• a) no single view on a person = more complex processes than necessary, imagine: Deletions (GDPR), confusion in customer service (orders are assigned to another ID...). This can have a long, long tail.

  • b) Each contact record in SFMC counts against your Marketing Cloud contractual contact record limit. So Duplicates => (unnecessary) cost. Refer to your contract for finding out the applicable limit.

Automatic Key assignment by SF infrastructure

You simply cannot get MC Connect to use another SubscriberKey than the Lead / contact / user ID. This alone is problem enough, as these could be a potential three IDs per person, typically two with Lead and Contact ID.

You also have to understand that duplicates of "shop id" and an SFSC Contact ID can occur just by using Standard MC Connect capabilities: As soon as someone is injected into a cross-cloud journey, the Contact / Lead / user ID is used as a Contact record. Even if Marketing Cloud already knows the same person already with a "Shop ID".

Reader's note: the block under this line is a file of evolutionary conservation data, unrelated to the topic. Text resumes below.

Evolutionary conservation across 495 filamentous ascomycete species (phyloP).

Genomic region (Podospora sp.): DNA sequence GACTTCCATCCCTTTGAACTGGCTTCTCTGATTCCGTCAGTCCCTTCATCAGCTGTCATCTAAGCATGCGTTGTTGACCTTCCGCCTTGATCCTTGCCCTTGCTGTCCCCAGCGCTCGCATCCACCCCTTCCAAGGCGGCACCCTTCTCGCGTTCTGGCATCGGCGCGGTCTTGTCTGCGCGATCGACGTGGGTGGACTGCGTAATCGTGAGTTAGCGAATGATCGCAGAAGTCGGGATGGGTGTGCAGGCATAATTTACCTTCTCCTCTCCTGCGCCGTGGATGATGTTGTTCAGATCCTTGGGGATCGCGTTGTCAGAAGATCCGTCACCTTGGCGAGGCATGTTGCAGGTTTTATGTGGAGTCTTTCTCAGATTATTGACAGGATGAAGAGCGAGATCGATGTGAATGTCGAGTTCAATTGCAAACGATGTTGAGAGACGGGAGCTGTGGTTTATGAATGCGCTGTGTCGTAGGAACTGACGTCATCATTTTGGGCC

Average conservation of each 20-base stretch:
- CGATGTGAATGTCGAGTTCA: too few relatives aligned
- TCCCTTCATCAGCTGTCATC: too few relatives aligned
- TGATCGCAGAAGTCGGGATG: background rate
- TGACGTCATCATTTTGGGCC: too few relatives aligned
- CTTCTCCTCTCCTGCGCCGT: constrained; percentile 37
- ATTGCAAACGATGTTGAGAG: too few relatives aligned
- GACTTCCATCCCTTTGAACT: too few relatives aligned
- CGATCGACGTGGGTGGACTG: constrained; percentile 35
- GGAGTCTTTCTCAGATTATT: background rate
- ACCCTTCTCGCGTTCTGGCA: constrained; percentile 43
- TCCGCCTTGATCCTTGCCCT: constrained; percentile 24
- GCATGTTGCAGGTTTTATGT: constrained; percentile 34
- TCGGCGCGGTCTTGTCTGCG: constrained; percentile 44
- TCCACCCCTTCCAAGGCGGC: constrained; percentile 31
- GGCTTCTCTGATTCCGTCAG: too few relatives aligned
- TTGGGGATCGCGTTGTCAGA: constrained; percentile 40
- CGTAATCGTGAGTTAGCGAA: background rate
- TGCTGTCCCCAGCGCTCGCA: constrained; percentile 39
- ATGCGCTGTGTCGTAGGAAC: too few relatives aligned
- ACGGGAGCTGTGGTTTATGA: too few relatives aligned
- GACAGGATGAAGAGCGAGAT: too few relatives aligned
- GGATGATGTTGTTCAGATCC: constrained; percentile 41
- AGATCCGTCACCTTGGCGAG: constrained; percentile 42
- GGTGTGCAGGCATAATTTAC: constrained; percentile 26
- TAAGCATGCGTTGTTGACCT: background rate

So even if an external system can be found to provide IDs for all records - just be clear that you might still get SFID contacts just by using a journey listening to an SF object! You could of course decide to not leverage Salesforce Objects as data sources in Journeys at all, but that might be a hard sell.

You might be more flexible in trying to get records from a shop or third party system into Service Cloud before they reach Marketing Cloud - but this isn't necessarily easy either:

Potential roadblocks for getting an SFID for external data

Integrating e.g. shop data into Sales / Service Cloud is of course out of the scope for your typical Marketing Cloud project. It also might meet some resistance as current processes could be in place that are not in line with having all those eCommerce addresses as Contacts in the Sales Cloud / Service Cloud. Typically you have to start with "what is the definition of a contact?", which is quite fundamental in an SF org.